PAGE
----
Even A Rocket Scientist Can Be at Risk for Alzheimer’s

I retired from Mission Analysis and Design (MAD scientist) 11 years ago, having worked a diverse mission set, including Apollo, Comet Sample Return, Mars exploration and classified projects (if I told you, I’d have to kill you).  One of my favorite movies is “Dr.Strangelove”.

My symptoms were first noticed by my wife about 15 years ago, which started a search for answers.  About 3 years ago, I was diagnosed with Early Stage Alzheimer’s, soon followed with a diagnosis of the behavioral variation of Frontal Temporal lobe Degeneration, or bvFTD.

I believe FTD is the more correct diagnosis, but am attending the monthly Alzheimer’s Early Stage patient support group since my diagnoses.  I encourage anyone who has dementia to attend this or any other support group.  It is a great way to share experiences in a safe environment.  You would be surprised at how many symptoms you have in common with others.

My dementia has noticeably increased over the last couple of years.  Memory is a challenge, as is math, including simple arithmetic.  Verbal communication skills and comprehension have also significantly declined.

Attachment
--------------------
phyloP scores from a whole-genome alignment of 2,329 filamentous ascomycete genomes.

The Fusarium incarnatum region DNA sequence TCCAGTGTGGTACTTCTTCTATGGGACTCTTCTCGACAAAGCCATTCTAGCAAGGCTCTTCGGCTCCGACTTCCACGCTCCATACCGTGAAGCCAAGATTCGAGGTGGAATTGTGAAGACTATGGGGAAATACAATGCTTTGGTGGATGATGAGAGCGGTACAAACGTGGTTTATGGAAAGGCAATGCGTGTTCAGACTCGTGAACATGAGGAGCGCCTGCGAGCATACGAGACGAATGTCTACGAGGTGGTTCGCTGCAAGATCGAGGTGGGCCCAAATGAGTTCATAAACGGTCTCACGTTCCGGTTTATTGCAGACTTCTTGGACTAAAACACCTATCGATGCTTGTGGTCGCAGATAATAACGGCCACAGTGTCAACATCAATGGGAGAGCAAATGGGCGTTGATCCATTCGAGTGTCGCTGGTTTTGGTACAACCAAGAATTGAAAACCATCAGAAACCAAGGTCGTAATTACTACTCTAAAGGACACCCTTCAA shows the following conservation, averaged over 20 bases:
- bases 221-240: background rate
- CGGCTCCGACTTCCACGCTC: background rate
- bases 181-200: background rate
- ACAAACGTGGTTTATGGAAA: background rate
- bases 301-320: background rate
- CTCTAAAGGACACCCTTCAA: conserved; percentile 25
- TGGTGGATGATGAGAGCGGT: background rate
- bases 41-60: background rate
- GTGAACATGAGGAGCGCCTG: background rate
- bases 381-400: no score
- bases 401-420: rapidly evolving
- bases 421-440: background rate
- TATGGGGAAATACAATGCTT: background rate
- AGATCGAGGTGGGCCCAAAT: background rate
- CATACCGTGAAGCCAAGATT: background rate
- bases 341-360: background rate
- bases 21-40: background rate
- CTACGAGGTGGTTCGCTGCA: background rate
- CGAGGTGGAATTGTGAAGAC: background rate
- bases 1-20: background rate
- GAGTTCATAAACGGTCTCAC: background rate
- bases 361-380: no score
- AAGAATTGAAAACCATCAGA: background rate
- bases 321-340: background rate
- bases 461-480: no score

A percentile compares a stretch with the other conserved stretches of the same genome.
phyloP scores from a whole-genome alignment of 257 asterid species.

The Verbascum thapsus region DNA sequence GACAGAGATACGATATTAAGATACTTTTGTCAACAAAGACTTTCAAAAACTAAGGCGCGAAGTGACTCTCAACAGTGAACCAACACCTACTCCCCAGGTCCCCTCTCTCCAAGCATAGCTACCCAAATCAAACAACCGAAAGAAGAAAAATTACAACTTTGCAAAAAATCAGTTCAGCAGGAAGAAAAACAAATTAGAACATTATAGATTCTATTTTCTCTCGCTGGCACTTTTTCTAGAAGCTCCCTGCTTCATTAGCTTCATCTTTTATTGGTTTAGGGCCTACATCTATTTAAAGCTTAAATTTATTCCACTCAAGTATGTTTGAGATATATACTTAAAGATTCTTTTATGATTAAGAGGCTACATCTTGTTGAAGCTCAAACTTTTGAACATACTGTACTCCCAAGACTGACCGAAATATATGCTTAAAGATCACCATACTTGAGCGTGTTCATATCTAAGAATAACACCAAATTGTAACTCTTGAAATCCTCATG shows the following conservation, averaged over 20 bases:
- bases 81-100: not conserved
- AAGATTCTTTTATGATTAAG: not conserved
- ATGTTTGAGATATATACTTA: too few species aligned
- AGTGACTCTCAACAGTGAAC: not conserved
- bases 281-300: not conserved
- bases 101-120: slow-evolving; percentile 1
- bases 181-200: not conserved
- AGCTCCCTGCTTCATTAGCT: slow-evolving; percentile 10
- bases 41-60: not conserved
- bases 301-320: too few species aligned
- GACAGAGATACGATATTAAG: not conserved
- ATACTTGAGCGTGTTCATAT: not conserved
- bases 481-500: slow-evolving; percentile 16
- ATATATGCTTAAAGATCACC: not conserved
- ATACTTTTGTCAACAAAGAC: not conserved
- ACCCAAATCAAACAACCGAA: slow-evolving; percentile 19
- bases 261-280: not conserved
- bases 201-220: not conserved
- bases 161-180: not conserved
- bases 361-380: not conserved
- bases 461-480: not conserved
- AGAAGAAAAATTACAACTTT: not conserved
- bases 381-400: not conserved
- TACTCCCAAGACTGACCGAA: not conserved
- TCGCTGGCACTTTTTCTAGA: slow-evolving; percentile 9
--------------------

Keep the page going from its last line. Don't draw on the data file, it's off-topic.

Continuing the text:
Difficulty completing familiar tasks can be a sign of Alzheimer's disease.
Difficulty completing familiar tasks can be a sign of Alzheimer’s disease.

The scientist in me can observe these things in a detached and studious way (a defense mechanism?) which helps, plus being a naturally low key person with a sense of humor.  Either that or my brain has reduced my ability to feel and/or consciously express things.  Probably some combination of all the above.

I have done some consulting for NASA, my last job ending in early 2012.  But it is clear that I can no longer contribute as I once did.  It was fun, and paid well, but all good things come to an end.

My motto is as it always has been, to love and appreciate my wife, to adapt to cognitive decline as best as possible, and to enjoy life as much as possible.